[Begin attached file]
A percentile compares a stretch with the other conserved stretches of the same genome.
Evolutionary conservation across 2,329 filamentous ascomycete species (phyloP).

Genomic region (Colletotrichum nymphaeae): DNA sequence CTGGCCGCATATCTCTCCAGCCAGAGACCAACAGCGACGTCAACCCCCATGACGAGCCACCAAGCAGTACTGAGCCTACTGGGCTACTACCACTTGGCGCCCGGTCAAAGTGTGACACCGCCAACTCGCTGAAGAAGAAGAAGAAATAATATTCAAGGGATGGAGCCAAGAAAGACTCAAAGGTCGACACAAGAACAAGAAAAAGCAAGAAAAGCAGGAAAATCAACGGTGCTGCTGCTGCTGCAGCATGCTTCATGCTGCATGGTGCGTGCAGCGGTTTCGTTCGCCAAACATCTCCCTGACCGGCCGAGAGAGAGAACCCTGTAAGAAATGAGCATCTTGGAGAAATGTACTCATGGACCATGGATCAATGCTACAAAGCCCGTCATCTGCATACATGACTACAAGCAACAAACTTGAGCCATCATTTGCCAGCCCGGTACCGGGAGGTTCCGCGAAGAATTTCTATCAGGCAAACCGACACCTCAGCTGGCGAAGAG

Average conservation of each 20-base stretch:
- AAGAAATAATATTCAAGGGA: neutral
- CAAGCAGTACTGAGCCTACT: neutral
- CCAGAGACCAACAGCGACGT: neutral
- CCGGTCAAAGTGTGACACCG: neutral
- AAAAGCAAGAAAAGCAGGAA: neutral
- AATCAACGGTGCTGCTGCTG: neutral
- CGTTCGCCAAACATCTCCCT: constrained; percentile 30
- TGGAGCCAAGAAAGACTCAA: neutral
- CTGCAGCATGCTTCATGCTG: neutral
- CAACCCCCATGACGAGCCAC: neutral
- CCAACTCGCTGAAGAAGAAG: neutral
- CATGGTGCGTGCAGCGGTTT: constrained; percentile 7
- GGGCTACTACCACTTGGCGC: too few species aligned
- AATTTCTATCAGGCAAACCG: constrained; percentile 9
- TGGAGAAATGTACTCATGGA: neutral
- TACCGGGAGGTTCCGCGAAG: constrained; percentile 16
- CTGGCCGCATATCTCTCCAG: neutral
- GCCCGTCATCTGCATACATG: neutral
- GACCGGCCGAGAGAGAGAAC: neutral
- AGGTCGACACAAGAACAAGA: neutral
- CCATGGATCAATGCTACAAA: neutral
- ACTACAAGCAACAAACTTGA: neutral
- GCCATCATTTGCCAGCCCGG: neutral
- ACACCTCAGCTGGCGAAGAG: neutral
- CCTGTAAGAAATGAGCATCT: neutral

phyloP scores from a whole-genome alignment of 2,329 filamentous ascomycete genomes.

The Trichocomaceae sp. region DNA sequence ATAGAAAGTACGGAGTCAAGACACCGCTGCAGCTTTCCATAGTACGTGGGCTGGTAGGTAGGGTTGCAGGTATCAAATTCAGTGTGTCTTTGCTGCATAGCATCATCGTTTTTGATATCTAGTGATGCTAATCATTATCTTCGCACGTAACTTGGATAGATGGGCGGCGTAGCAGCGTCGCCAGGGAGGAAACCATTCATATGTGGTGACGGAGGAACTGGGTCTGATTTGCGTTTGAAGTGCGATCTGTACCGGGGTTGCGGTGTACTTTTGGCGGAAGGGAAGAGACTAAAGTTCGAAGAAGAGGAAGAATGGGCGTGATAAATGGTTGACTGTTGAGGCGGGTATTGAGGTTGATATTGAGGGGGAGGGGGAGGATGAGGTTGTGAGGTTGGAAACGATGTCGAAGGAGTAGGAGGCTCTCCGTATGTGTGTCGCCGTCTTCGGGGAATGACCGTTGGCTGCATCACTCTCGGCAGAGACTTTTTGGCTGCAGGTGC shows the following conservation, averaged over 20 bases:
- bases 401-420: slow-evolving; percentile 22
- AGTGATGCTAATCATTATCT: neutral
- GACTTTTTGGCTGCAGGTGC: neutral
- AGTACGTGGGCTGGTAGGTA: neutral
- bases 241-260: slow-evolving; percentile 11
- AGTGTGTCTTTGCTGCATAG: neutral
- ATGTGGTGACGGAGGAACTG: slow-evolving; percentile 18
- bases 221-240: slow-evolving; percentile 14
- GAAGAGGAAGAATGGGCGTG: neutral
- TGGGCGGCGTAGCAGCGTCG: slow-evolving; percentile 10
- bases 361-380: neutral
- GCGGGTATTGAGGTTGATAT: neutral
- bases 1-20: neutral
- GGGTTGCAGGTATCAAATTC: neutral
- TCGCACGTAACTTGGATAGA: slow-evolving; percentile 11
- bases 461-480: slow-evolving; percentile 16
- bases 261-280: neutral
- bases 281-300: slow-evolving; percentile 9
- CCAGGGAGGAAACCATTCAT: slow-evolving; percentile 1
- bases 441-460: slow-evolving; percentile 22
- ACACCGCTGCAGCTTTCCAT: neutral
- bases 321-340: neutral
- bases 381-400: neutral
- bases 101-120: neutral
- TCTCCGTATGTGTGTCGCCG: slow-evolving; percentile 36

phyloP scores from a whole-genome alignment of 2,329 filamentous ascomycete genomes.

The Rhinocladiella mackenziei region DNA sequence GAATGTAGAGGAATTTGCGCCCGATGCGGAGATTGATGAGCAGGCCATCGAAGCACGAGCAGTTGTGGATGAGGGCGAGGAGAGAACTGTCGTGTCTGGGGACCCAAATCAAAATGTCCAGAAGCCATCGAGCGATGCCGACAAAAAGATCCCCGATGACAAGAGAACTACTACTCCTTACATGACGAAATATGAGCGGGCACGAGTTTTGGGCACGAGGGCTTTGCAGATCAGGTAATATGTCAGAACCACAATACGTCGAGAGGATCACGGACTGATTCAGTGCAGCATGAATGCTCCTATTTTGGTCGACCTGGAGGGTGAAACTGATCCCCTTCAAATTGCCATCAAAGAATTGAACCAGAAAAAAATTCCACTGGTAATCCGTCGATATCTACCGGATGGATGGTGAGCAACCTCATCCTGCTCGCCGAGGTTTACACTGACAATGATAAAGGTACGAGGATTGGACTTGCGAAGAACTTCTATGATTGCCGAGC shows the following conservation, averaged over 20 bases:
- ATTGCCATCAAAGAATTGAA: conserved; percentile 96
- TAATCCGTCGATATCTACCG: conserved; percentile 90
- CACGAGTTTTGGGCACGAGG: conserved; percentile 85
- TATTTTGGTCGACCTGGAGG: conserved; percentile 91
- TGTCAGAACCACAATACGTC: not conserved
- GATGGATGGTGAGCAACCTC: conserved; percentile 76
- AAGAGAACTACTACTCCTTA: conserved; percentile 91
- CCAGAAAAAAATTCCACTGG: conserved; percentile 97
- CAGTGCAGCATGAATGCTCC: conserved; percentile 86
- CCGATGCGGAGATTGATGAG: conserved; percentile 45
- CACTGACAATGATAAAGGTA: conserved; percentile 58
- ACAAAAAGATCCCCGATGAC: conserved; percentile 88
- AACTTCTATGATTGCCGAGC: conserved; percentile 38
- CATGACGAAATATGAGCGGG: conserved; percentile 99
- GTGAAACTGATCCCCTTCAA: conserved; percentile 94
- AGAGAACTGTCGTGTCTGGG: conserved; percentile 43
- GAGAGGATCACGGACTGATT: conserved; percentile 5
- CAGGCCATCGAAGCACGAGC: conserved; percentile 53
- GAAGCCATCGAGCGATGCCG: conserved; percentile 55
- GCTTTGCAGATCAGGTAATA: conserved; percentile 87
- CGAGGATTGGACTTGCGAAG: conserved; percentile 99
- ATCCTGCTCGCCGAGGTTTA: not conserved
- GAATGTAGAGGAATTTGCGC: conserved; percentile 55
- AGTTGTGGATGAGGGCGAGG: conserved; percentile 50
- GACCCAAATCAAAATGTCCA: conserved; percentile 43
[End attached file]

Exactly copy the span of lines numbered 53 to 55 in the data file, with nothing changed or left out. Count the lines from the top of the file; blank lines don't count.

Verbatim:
- bases 321-340: neutral
- bases 381-400: neutral
- bases 101-120: neutral